Sometimes they reek of mould, and – if we prick up our ears – we can also make out the sounds of seeds rippling and springing, splitting up their coverings. The greasy umbilical cords of the world are rubbing against each other, putting up to the surface their ”antennae” and nematocysts like biomorphic periscopes. Paraphrasing Michael Podro’s⁷ words on Chardin’s still life paintings, I would say that the sheen of lumbricidae, annular abdomens and undulate forms resembling coelenterata seem to loom out of the materiality of the pigments. The paintings bring out this moistness of the world, its debt to water, the incessant overflow of different fluids – they are the essence of greasiness and mucus. The materiality of the paints is employed to celebrate this splendour of biomorphic forms, and the white space of the canvas sometimes becomes a background for the catalogue. Then, they can be viewed detail by detail, studying their shapes and trying – often without success – to untie the contexture of natureculture. Some of them – both in paintings as well as in the tridimensional objects – resemble, in turn, centrepieces and other table decorations that can be bought in a flower shop. Only after a closer examination, this association disappears, as the paintings are revealed to be unfit for familiar categories. I would call the author of ”Homoiomerie” and ”Ergot” an Arcimboldo of the natureculture epoch – for while the works of the famous mannerist painter portray only forms known from the world of nature, Zawicki’s pieces include hybrid elements with the plastic products of industry that grow into nature, since they never undergo biodegradation.

Moreover, Zawicki escalates this heavy atmosphere by the use of an uncanny light. Uncanny in the sense of the Freudian concept of Unheimlich, as it evokes the feelings of anxiety and fear, at the same time displaying the unknown and the familiar. The author of ”Homoiomerie” and ”Ergot” has learnt a lot from Caravaggio so as to create a completely novel – organic – variant of tenebrism. The light slides over the chosen elements of the compositions, bringing out their biomorphic features and augmenting their mysteriousness. The chiaroscuro seems sharp, and many corners are filled with deep darkness, which additionally stirs the imagination: this is where the hybrid organisms lean out from, where the seeds of all things germinate. It is them – this time welllighted as in a laboratory – that we can see on the pages of the herbarium or in the cases of the cabinet of curiosities to which Zawicki introduces us not only in his paintings, but also within the space of the Wozownia Art Gallery in Toruń. I would also add that the eponymous ergot is not only a resting spore ofa parasitic fungus, but also a source of psychedelics…

However, the output of the artist – a collector and a creator of naturecultural hybrids – stems not solely from observing the reality and the imagination, but also – never mind whether intentionally or not – from culture. For both ”Homoiomerie” and ”Ergot” can be compared to Ernst Haeckel’s illustrations: ”the publication of his Kunstformen der Natur in 1904 had a great impact in the field of art. It encompassed 100 lithographic cards, on which Haeckel had worked since 1899. They created a chart of motives and a source of inspiration for the artistic circles. The lithographs, colourful, decorative and full of symmetrical elegance, portrayed the forms of crustaceans, starfish, corals, strange insects, plankton and magnified microorganisms. These were a fragment of the descriptions and depictions of living organisms such as fluorescent radiolaria, multicellular sponges, gelatinous jellyfish and polypoid siphonophorae, systematized on over a thousand of pages. Their mysteriousness or picturesqueness created the first modern dictionary of biomorphic forms”⁸. What resembles Haeckel’s lithographs the most are those of Zawicki’s paintings that retain the symmetrical elegance, placing separate objects against a white background – as if preparing them for a scientific analysis and cataloguing. In the rest of his works, however, the author of Homoiomerie” and ”Ergot” abandons this elegance for the sake of a robust biomorphicity, contextures of organic shapes, protrusions, greasy umbilical cords of the world and expansive sprouts that at times wind around the leftovers of civilization, and that cannot be untied. The paintings then become a site of an almost alchemical spectacle of matter and existence emerging.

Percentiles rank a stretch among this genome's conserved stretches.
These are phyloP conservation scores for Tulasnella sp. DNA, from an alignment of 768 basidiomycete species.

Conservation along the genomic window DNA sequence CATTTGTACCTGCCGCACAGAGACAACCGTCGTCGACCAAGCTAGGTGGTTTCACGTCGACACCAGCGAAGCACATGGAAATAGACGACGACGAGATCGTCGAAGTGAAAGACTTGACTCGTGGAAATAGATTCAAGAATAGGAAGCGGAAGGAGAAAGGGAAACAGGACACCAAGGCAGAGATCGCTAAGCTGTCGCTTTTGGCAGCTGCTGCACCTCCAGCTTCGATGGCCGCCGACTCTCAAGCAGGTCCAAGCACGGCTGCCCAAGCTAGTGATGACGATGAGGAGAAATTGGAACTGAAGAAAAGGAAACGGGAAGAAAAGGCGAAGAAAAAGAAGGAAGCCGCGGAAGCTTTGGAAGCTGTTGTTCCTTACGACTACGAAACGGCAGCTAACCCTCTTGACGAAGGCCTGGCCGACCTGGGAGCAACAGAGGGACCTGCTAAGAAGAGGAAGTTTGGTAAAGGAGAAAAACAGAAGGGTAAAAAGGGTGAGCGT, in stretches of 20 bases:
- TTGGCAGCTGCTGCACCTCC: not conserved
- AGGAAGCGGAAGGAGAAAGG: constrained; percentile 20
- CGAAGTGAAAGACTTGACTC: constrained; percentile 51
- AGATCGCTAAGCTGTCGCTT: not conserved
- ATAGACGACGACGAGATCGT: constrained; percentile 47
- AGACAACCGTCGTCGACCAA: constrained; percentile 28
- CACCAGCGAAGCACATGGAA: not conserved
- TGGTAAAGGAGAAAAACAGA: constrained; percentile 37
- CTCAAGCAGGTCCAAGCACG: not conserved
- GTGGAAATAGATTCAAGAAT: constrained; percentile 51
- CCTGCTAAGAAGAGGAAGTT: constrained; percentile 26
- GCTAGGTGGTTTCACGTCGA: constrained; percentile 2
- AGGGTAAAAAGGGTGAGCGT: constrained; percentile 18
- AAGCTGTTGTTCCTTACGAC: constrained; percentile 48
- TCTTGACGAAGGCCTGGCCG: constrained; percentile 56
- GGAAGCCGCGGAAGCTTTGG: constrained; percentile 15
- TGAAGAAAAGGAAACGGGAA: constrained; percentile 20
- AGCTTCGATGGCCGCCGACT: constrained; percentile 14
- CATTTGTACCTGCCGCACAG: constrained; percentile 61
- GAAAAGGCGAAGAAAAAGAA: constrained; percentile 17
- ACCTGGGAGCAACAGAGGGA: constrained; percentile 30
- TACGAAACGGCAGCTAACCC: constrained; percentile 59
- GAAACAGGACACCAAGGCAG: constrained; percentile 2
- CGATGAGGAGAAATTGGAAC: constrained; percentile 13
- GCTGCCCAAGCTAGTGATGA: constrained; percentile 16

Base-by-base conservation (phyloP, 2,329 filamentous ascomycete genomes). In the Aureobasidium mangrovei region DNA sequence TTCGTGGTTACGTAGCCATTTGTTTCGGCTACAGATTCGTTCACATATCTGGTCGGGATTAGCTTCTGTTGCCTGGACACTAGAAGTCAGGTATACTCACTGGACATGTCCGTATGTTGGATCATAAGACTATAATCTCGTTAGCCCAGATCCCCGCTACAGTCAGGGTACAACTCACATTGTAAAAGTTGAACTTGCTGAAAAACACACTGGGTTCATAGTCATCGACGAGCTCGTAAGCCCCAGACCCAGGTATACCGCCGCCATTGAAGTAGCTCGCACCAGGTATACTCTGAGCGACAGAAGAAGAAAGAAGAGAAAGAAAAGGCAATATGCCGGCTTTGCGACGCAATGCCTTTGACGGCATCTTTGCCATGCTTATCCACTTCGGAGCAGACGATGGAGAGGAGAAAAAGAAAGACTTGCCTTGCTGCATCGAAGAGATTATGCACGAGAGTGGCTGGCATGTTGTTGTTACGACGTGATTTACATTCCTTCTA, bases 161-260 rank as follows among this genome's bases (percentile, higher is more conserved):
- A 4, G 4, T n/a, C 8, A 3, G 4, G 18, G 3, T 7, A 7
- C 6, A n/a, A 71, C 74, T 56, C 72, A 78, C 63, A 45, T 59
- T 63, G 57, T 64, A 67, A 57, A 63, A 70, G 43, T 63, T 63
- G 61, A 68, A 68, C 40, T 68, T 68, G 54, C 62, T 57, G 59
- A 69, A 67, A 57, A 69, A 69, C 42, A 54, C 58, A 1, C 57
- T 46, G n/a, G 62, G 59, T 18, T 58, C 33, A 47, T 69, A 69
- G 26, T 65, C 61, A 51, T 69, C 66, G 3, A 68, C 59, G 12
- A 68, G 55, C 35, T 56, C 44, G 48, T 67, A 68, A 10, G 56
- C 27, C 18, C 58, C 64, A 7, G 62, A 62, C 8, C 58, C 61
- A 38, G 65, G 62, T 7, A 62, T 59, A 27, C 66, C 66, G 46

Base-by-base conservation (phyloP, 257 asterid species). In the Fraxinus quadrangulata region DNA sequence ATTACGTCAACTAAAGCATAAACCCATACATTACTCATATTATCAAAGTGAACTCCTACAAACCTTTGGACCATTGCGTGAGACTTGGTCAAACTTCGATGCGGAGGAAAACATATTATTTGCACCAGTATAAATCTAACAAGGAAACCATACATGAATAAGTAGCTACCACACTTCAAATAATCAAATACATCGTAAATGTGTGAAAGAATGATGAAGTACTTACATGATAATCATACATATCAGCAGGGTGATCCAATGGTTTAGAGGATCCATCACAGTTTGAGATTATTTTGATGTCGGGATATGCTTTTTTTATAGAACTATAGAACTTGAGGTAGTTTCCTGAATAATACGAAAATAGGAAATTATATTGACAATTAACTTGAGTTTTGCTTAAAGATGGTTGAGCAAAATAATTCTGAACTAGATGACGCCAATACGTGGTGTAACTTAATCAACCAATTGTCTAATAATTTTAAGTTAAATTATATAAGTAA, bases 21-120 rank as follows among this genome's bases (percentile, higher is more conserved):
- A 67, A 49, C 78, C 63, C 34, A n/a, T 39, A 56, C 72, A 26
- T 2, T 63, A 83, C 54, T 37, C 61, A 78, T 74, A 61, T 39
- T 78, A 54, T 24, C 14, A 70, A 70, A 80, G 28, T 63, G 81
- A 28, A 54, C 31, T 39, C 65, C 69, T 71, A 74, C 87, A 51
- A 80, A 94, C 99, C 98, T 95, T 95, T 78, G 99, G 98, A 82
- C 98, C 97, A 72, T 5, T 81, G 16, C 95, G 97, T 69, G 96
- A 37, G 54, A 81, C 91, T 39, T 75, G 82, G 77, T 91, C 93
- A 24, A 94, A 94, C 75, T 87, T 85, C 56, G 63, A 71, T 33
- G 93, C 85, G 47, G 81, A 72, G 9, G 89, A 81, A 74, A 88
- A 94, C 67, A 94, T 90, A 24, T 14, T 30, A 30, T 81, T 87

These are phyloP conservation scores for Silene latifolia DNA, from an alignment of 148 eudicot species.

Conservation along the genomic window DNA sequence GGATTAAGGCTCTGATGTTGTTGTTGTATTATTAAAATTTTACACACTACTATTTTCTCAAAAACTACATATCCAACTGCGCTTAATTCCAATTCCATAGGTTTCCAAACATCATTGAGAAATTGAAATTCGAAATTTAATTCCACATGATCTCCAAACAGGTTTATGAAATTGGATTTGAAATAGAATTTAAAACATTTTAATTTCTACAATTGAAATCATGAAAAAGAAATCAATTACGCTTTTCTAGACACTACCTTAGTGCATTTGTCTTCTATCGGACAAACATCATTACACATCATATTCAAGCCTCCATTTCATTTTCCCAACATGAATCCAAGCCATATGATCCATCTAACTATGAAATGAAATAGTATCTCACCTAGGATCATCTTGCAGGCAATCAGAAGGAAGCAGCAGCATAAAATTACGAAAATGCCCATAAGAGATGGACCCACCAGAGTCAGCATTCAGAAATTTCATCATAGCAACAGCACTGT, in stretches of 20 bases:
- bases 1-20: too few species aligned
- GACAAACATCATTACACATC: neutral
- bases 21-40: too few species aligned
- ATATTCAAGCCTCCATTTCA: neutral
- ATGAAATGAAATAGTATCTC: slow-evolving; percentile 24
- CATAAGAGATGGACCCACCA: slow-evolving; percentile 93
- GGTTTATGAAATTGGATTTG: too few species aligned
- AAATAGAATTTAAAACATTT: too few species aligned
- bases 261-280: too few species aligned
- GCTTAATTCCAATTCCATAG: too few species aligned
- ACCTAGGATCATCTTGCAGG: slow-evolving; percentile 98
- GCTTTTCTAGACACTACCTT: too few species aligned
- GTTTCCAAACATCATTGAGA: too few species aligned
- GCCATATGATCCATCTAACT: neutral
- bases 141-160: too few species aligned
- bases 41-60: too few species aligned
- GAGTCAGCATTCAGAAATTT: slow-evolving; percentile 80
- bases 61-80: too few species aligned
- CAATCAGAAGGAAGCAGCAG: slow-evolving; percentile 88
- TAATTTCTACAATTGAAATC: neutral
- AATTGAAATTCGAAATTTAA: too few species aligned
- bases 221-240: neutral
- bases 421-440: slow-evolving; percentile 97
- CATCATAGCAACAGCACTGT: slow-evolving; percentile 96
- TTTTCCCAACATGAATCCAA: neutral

Marta Smolińska.

  1. Isabel Wünsche, Lebendige Formen und bewegte Linien: Organische Abstraktionen in der Kunst der klassischen Moderne, in: Abstract Art Now.Floating Form, hrsg. von Ulrike Lehmann, Bielefeld 2006, p. 18.
  2. Astrid von Asten, In der groβen Werkstatt der Natur. Biomorphe Formen im Werk von Hans Arp / In the Great Studio of Nature, in: Biomorph! Hans Arp im Dialog mit aktuellen Künstlerpositionen, hrsg. von Oliver Kornhoff, Köln 2011, p. 13.
  3. Natureculture understood as in: Donna Haraway, How Like a Leaf. An Interview with Thyrza Nichols Goodeve, Routledge 2000, p. 105.
  4. Monika Bakke, Bio-transfiguracje. Sztuka i estetyka posthumanizmu (Bio-transfigurations. Art and Aesthetics of Posthumanism), Poznań 2010, p. 60.
  5. Olga Tokarczuk, Prawiek i inne czasy (Primeval and Other Times), Kraków 2005, p. 188 (trans. mine).
  6. Ibidem (trans. mine).
  7. Michael Podro, Vom Erkennen in der Malerei, aus dem Englischen von Heinz Jatho, München 2002, p. 160.
  8. Andrzej Turowski, Metafora biologiczna w sztuce XX wieku (między biomechaniką a biomorfizmem) (Biological metaphor in 20th-century art [between biomechanics and biomorphism]), typescript, 2016, p. 1–2.Courtesy of the Author (trans. mine).

Marta Smolińska, Greasy umbilical cords of the world “Homoiomerie” and “Ergot” by Marcin Zawicki, in exhibition catalogue Marcin Zawicki. Germs, Wozownia Art Gallery, Toruń, Poland ,2016